What book should everybody read at least once?
On Liberty by John Stuart Mill. Mill wrote it together with his wife, Harriet Taylor Mill, and there’s probably of much of her in it as him. There isn’t one superfluous sentence in the entire book. It’s about what makes democracy and justice in society possible, and it’s entirely convincing.
Are there any books you really don’t enjoy?
Badly written ones. If something’s well written, and it’s internally plausible, it’s for me, I don’t care what it is.
What do you hope your obituary will day say about you?
“He meant well, poor fellow.”
Location and life experiences can really influence writing, tell us where you grew up and where you now live?
I grew up in Middlesbrough, an industrial town in the North of England. It’s the setting for one of my Kindle/ Smashwords novels – a romantic comedy called The Weird Problem of Good. The thing about Middlesbrough, though, is that although it’s got a lot of factory chimneys and cooling towers, it’s surrounded by some of the most beautiful countryside in the land. So I’m equally at home in the city and the country. I love Central London. I love the Lake District. I hope that comes through in my writing.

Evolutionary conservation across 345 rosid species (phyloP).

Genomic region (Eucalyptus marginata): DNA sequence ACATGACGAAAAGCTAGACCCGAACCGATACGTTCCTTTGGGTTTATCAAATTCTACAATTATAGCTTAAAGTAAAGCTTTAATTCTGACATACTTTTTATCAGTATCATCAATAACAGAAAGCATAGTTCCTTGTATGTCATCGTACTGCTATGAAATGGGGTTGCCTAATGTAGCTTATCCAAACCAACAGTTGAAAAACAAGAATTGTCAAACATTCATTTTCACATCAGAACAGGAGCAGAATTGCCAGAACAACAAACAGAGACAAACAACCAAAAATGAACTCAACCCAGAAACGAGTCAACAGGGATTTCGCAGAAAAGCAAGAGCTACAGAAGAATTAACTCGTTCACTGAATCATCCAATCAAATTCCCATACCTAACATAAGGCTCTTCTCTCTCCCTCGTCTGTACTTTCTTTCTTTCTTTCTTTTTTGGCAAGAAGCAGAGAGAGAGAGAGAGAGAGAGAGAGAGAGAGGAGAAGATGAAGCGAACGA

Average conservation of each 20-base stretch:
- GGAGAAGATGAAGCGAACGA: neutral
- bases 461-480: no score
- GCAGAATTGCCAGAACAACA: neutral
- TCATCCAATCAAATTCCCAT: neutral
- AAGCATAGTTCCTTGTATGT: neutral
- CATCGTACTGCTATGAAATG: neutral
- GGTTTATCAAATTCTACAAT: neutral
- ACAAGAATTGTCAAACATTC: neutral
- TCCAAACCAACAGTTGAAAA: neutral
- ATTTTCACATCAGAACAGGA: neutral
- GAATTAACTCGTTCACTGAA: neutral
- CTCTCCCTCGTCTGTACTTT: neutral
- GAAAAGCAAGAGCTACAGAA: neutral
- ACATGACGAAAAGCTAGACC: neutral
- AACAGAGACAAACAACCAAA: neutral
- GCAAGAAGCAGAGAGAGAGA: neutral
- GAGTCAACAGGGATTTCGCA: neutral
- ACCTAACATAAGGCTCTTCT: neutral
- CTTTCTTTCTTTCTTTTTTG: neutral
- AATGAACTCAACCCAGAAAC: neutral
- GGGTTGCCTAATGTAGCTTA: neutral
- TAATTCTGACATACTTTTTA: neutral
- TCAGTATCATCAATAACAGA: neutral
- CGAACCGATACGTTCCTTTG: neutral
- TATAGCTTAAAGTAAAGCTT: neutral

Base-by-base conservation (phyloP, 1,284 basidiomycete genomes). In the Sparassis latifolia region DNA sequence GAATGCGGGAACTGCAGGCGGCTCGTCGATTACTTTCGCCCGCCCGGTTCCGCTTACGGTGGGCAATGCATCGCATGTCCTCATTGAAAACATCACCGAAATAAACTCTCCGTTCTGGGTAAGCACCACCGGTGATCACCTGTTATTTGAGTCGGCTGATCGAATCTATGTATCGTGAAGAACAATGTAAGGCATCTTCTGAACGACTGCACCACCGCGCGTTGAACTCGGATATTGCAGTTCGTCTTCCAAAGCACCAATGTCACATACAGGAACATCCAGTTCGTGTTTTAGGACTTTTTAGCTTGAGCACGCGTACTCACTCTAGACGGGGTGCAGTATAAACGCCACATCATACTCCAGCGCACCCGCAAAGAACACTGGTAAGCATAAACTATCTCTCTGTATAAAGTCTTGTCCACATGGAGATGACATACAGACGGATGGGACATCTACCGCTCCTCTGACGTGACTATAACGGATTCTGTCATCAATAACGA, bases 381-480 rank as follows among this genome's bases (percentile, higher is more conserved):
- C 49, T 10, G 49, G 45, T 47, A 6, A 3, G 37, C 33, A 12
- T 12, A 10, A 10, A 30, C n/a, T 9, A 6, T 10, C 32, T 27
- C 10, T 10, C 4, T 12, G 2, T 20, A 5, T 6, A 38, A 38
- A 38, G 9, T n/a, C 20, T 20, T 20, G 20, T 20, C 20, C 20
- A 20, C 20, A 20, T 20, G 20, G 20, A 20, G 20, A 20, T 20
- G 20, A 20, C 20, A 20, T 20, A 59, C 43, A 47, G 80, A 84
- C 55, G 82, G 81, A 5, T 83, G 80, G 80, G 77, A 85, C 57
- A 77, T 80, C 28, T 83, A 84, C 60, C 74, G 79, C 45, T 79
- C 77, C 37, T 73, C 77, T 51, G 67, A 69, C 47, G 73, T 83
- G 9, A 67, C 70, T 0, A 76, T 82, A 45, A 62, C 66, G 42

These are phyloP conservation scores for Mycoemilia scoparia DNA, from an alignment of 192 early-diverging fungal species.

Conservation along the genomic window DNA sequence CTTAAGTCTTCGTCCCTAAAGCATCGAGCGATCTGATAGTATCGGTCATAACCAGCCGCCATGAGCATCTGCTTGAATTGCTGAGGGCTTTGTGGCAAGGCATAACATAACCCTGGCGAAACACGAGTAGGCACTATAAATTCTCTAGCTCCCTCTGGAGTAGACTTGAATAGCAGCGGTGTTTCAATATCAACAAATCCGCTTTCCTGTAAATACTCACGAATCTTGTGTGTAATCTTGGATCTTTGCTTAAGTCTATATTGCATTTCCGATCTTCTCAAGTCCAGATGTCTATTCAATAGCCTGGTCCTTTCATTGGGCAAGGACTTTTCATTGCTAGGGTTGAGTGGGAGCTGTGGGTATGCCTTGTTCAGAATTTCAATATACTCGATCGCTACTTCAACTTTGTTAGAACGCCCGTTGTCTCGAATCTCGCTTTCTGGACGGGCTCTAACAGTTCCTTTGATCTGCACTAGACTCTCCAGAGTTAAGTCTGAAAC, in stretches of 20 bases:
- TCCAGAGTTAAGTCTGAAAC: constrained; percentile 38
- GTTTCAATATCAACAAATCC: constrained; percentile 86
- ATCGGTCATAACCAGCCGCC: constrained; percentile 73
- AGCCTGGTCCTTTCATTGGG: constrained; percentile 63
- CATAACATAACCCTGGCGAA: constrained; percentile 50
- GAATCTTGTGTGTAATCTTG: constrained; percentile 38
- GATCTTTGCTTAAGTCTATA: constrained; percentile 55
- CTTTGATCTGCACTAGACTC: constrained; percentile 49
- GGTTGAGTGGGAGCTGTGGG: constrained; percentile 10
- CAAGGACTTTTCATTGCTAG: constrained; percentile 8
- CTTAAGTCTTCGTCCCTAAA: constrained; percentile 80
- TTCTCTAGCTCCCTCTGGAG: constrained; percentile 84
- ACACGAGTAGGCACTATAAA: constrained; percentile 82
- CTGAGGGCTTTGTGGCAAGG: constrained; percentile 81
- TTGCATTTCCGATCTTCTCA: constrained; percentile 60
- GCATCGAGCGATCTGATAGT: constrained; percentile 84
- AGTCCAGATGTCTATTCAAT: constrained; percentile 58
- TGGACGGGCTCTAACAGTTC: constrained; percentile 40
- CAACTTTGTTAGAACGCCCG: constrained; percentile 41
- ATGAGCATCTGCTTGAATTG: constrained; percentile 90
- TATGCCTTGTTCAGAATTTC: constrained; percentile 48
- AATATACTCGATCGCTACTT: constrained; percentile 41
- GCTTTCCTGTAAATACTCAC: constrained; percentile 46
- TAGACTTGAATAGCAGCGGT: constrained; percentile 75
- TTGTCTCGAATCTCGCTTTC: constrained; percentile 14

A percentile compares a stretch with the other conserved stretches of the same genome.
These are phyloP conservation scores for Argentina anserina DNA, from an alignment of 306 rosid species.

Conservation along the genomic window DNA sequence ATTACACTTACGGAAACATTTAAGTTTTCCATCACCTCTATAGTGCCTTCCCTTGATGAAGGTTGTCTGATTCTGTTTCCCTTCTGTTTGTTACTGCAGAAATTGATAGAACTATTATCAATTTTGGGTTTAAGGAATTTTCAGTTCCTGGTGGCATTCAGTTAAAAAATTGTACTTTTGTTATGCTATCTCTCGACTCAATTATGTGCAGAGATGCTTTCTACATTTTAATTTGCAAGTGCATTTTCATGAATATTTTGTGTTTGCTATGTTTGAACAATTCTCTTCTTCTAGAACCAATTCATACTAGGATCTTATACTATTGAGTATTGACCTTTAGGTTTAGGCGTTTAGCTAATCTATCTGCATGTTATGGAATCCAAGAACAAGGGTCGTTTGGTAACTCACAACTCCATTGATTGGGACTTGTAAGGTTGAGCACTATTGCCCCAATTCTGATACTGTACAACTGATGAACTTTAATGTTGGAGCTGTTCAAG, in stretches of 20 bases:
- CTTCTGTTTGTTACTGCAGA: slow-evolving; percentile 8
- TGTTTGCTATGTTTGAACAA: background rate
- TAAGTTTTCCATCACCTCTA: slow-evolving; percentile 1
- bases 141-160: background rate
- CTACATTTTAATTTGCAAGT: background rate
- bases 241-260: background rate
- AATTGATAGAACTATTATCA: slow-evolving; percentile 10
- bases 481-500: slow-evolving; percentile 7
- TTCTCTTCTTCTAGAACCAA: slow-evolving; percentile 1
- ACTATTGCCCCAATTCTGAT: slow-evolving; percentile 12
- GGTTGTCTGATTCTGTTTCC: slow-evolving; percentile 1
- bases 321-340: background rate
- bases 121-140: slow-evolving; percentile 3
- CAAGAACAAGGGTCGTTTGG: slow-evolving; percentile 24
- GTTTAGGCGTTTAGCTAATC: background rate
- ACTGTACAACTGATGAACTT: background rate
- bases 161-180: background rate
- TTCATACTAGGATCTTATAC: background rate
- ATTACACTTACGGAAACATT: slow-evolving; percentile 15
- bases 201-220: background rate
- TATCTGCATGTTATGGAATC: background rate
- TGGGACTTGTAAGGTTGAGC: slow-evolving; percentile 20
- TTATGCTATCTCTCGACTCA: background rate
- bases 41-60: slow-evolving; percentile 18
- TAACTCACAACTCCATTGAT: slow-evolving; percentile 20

How did you develop your writing?
It really took off when I started to read style manuals, at about the age of forty-five. Strunk and White’s The Elements of Style, and Browne and King’s Self-Editing For Fiction Writers. If anyone wants to be a writer and they haven’t read these, they almost certainly should.
Genre – Espionage Thriller
Rating – PG
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